Wanted: inspirational teachers in the resources sector

My daughter’s school prize-giving last week included a great speech from David Cameron, the acclaimed education commentator and former director of children services at Stirling Council.  

Written By Iain Gulland - Chief Executive, Zero Waste Scotland  |  28 Jun 13

He spoke about the value of young people to our economy and society and why it is important to balance traditional schooling and nurturing of talents with giving students the space to create their own futures.  To get long-term value from the many years of public investment in our young, he says we must set them free with the tools and abilities to help them shape their own destinies rather than simply trying to fulfil our own.  We should entrust the future into the hands of our children’s learning and ambitions so they can maximise their potential both for themselves individually and for the betterment of our society, our economy and our future.  It was genuinely riveting stuff – I hope my daughter was listening.

He cited a quote, from Eric Hoffer, which particularly resonated with me in terms of our path to Zero Waste:

“In times of change, the learners shall inherit the earth while the learned will remain beautifully equipped for a world that no longer exists.”  

In ten years from now our world will undoubtedly be very different, so designing our resource solutions around current needs will surely limit what can be achieved.  Instead we need to create a culture of learning and innovation that will encourage the continued evolution of new system thinking, new products and new business models to further the shift towards our zero waste goal.  If we don’t embrace this ‘creative’ culture I fear we will be doomed to a cul-de-sac of missed opportunity and burdened with a millstone of unnecessary cost.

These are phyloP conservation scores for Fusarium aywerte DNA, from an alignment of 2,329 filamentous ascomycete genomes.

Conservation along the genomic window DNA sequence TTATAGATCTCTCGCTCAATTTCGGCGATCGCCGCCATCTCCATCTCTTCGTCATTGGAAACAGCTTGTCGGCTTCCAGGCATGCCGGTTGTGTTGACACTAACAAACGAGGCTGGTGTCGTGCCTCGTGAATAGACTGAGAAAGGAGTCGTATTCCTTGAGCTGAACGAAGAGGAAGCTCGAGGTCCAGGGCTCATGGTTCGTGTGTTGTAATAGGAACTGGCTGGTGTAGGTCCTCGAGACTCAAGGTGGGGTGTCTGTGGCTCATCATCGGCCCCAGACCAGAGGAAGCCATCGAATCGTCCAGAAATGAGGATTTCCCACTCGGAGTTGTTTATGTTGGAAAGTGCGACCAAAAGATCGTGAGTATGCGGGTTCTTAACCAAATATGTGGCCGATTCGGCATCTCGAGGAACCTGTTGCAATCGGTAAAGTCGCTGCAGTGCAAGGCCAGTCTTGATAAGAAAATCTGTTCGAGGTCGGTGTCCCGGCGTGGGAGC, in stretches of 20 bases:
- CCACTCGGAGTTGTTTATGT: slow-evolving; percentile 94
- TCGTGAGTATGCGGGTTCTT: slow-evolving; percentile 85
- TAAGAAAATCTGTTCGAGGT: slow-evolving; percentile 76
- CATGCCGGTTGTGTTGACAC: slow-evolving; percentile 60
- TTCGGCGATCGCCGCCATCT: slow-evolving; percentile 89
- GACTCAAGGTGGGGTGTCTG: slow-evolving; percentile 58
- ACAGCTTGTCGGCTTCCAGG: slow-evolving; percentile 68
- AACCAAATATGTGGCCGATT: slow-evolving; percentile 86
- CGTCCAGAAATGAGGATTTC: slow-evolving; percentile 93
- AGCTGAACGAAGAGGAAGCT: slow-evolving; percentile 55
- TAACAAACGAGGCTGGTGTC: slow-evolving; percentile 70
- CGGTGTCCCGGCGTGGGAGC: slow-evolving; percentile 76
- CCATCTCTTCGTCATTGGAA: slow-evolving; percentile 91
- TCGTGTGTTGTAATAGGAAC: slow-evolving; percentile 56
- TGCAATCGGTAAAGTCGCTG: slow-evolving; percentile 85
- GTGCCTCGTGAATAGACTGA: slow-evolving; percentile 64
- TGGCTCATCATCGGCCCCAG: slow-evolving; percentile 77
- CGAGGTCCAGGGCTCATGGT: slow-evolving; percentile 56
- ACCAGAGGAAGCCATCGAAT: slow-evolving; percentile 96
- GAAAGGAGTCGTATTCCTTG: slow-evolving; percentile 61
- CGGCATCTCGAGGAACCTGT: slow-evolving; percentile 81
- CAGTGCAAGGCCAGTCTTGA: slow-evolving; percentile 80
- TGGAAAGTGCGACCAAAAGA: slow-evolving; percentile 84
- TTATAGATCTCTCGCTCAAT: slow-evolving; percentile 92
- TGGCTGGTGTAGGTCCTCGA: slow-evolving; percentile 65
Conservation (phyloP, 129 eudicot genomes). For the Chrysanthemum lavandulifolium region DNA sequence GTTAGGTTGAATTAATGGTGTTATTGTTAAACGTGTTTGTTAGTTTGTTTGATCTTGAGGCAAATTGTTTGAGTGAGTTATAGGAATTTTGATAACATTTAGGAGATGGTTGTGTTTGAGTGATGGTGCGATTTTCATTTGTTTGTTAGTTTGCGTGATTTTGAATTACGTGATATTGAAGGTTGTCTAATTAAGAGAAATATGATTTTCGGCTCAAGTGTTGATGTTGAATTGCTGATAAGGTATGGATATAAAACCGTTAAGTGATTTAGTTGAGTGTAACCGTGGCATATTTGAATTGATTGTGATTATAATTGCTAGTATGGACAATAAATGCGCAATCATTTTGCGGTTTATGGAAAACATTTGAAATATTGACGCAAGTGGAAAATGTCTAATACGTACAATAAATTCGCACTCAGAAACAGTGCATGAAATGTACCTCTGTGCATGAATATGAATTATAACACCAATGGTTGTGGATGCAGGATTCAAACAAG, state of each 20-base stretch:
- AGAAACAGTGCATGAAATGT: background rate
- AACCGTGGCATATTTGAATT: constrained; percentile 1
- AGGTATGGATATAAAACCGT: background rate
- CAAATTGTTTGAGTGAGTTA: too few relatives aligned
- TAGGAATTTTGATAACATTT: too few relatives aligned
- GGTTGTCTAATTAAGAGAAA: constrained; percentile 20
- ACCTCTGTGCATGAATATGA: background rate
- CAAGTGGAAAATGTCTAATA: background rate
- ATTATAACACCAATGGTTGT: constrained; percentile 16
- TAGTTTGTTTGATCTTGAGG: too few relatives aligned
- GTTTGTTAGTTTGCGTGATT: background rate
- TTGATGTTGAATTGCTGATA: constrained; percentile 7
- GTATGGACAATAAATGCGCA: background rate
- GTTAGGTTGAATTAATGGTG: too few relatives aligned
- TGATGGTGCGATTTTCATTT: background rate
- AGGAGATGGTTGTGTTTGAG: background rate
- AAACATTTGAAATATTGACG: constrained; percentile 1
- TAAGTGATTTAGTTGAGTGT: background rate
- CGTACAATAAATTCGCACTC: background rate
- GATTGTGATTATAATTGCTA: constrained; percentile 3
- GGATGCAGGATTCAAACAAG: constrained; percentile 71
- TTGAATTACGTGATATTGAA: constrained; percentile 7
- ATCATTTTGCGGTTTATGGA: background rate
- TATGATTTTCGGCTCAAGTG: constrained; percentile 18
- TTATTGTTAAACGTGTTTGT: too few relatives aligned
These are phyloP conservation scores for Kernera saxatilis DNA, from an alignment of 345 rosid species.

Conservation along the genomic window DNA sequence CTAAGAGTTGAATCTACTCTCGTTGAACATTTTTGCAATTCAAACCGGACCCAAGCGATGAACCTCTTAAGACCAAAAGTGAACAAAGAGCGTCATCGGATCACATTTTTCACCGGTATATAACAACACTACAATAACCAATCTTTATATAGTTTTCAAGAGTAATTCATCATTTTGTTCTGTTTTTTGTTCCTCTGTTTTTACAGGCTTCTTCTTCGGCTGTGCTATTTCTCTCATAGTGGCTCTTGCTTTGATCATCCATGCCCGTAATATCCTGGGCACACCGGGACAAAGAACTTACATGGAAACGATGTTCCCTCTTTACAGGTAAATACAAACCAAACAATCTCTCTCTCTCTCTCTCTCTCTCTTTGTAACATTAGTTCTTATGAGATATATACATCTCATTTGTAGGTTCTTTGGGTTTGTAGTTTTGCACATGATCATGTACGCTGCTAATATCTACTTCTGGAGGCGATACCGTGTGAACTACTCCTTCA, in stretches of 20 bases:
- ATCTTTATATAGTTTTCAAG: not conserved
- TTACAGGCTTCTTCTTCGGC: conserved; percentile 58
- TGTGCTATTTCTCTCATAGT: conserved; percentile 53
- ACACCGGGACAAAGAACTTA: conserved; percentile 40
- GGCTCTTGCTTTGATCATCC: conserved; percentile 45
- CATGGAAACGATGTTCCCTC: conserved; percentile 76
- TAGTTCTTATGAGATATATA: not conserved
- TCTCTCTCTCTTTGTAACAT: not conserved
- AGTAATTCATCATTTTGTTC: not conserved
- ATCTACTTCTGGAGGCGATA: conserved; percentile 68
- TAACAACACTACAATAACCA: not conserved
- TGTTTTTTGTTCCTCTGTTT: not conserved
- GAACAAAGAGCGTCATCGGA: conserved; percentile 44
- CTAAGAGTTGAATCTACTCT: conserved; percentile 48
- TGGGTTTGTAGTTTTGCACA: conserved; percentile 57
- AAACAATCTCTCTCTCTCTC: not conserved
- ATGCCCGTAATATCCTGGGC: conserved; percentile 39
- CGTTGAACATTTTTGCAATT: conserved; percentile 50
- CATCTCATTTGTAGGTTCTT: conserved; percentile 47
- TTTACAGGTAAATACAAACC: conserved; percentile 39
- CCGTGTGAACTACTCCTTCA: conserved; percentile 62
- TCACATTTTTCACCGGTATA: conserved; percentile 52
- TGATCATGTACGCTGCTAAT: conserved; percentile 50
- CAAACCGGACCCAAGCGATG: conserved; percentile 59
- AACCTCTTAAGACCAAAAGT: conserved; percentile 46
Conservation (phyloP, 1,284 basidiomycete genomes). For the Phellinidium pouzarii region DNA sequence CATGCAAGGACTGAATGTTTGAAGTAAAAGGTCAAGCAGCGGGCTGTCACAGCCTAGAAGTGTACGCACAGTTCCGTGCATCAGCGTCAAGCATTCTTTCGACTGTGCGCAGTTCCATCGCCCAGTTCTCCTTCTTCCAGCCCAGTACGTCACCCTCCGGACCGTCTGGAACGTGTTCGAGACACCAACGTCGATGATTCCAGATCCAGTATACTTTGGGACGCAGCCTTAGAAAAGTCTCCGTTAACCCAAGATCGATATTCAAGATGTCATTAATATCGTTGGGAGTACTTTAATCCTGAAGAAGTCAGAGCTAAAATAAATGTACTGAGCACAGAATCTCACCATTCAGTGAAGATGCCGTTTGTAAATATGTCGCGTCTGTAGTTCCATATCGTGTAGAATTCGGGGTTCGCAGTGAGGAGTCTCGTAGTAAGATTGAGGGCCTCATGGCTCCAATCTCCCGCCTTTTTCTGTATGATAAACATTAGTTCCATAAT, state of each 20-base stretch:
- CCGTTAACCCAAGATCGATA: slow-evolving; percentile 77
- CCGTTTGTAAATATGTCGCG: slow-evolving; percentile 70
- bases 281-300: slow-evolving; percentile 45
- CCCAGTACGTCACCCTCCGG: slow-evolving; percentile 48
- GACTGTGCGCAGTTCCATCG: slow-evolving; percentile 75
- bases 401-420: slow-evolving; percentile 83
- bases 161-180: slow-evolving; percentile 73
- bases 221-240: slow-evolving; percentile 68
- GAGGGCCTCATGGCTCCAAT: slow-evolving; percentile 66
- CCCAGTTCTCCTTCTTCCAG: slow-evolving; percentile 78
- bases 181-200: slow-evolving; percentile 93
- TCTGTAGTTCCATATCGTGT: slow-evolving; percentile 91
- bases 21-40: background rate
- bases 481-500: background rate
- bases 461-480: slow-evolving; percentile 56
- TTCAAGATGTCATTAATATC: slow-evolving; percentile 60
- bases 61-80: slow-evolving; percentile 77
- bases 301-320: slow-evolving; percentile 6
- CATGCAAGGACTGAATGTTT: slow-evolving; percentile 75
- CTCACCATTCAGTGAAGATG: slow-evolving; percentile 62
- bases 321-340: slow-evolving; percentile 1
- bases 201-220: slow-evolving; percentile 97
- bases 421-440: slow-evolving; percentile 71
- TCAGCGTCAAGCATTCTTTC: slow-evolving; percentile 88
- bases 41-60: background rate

Back at the school, after the speeches had finished, I got talking to other parents about the great teachers we encountered when we were at school.  These were the ones who supported our development and encouraged us individually to achieve our potential, to challenge ourselves and to shape our own future. 

In Scotland, the Curriculum for Excellence enshrines the way that teachers support the development of young people as individuals.  On a basic level perhaps we need a similar ‘curriculum’ approach to nurturing the value of resources through our economy – a framework for getting the best outcomes for materials, without being overly prescriptive and limiting creativity and innovation.

Our new voluntary agreement – Scotland’s Resource Sector Commitment – is perhaps the closest thing we have to such a curriculum.  We want its values to be embraced and embedded into every resource management service the length and breadth of the country.  And then, for it to be a long term success, we want it to be taken on and driven forward by professionals in the industry; to develop and harness our own ‘inspirational teachers’.

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